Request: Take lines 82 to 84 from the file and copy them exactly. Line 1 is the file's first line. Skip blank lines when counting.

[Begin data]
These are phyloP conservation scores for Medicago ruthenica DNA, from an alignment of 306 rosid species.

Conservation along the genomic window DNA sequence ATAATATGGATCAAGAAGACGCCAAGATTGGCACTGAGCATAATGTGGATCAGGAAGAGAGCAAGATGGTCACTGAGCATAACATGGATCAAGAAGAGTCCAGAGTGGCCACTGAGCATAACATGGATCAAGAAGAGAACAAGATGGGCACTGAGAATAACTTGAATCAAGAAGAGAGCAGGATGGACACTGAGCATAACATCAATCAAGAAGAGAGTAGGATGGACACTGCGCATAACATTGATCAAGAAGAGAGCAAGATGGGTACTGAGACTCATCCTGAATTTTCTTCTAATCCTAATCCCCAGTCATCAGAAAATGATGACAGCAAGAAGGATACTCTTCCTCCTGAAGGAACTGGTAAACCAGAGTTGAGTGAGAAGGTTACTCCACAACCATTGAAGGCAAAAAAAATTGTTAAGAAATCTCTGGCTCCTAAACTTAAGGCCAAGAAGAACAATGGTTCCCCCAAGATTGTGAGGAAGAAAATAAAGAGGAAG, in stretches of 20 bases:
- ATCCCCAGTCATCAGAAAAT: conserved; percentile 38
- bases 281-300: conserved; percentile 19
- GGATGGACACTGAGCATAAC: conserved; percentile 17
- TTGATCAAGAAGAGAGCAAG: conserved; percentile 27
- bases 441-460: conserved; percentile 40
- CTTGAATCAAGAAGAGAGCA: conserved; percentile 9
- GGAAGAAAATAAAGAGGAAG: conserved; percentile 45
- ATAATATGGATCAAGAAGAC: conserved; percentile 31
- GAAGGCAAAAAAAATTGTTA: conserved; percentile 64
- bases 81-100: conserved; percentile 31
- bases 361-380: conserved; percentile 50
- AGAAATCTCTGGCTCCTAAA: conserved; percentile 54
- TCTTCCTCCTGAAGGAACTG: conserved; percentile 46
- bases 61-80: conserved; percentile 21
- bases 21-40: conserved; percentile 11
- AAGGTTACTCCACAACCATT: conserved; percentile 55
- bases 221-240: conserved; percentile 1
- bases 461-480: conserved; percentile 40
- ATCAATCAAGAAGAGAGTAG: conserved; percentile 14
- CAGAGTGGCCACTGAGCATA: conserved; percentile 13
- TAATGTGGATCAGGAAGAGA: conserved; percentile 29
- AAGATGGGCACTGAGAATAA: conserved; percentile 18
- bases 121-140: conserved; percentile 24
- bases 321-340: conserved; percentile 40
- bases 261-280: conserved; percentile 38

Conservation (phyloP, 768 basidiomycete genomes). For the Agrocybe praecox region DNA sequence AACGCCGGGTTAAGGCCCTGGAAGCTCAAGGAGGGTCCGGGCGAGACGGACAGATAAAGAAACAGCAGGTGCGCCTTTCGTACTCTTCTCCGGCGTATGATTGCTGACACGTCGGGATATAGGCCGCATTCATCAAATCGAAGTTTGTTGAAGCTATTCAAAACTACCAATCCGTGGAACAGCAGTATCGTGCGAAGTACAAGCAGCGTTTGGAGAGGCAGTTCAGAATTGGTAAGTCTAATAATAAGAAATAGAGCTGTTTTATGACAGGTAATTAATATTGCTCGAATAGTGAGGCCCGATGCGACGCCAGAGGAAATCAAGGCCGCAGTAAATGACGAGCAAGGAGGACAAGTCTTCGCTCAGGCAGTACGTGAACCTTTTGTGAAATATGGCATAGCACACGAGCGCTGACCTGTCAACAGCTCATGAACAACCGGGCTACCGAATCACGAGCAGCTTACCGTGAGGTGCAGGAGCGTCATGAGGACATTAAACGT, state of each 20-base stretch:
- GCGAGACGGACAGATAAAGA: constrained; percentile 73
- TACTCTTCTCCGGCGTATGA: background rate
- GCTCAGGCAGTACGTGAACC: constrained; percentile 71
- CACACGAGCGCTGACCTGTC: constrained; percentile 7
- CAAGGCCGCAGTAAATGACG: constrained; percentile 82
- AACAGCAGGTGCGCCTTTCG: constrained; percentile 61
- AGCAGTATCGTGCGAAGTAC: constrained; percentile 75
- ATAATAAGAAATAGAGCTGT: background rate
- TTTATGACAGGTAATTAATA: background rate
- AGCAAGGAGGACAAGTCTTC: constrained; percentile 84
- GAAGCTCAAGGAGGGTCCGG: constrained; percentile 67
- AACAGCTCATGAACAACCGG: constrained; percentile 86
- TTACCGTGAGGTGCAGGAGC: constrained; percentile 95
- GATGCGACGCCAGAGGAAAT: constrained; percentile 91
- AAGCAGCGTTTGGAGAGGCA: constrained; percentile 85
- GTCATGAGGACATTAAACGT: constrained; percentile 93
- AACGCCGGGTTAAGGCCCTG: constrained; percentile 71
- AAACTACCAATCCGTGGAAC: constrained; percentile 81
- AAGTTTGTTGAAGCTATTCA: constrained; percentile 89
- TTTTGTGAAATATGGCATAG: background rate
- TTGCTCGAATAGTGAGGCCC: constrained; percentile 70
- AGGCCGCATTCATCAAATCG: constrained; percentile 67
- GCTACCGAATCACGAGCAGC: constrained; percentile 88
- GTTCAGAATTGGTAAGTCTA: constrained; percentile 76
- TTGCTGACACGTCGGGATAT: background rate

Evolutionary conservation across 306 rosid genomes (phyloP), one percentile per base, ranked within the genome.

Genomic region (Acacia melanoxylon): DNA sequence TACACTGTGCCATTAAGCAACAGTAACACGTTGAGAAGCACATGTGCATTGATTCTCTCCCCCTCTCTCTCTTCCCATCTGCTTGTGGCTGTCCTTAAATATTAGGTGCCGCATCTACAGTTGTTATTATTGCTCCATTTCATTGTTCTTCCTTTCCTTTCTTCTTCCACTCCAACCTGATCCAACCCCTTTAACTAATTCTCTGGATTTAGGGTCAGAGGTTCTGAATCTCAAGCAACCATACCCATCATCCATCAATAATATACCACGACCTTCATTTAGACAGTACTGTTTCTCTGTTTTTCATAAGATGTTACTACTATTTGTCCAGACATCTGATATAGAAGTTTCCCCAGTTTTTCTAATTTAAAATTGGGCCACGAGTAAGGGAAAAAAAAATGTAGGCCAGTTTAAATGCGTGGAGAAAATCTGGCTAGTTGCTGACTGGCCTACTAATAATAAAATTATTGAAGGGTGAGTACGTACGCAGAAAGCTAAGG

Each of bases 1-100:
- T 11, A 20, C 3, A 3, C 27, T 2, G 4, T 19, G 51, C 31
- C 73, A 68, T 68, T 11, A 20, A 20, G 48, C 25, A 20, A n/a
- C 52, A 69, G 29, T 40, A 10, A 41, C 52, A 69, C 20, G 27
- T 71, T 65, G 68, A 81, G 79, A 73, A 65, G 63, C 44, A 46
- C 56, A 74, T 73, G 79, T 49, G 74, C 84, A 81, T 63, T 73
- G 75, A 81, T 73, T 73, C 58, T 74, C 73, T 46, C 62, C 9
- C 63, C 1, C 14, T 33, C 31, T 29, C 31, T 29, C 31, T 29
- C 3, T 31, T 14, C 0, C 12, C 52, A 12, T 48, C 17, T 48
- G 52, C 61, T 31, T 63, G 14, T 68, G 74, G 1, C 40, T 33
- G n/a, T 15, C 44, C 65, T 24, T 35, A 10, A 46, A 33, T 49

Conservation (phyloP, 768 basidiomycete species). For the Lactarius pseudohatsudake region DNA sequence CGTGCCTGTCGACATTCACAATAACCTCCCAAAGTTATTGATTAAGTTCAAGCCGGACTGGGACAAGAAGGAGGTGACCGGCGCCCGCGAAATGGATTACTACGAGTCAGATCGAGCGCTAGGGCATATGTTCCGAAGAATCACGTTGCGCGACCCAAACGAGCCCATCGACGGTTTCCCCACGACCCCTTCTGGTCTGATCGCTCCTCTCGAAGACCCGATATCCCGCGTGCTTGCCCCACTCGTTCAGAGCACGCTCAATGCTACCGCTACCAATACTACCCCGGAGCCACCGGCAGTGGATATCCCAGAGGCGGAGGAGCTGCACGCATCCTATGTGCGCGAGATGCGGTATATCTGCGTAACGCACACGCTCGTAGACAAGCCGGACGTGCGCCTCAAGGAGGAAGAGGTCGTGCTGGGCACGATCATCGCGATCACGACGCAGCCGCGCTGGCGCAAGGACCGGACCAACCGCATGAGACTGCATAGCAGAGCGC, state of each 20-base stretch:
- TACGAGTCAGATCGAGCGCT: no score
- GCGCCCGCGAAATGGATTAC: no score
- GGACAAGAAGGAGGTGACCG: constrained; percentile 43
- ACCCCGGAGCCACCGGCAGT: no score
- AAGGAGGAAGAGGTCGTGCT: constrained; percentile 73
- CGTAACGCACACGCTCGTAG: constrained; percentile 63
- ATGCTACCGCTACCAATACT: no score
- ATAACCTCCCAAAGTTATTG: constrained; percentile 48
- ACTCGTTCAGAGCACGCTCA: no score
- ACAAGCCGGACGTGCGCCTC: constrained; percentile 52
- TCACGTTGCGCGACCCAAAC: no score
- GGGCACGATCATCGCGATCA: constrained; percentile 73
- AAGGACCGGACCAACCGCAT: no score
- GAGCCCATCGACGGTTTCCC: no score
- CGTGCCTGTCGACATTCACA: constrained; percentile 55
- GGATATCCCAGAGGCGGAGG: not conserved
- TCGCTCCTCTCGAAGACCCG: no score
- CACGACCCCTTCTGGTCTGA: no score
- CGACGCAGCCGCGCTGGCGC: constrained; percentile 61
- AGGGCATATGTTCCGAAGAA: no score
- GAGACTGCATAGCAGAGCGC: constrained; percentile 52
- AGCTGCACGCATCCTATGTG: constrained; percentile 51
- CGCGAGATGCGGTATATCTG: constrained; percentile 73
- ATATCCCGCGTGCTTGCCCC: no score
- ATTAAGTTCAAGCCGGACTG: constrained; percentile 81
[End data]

- CGTGCCTGTCGACATTCACA: constrained; percentile 55
- GGATATCCCAGAGGCGGAGG: not conserved
- TCGCTCCTCTCGAAGACCCG: no score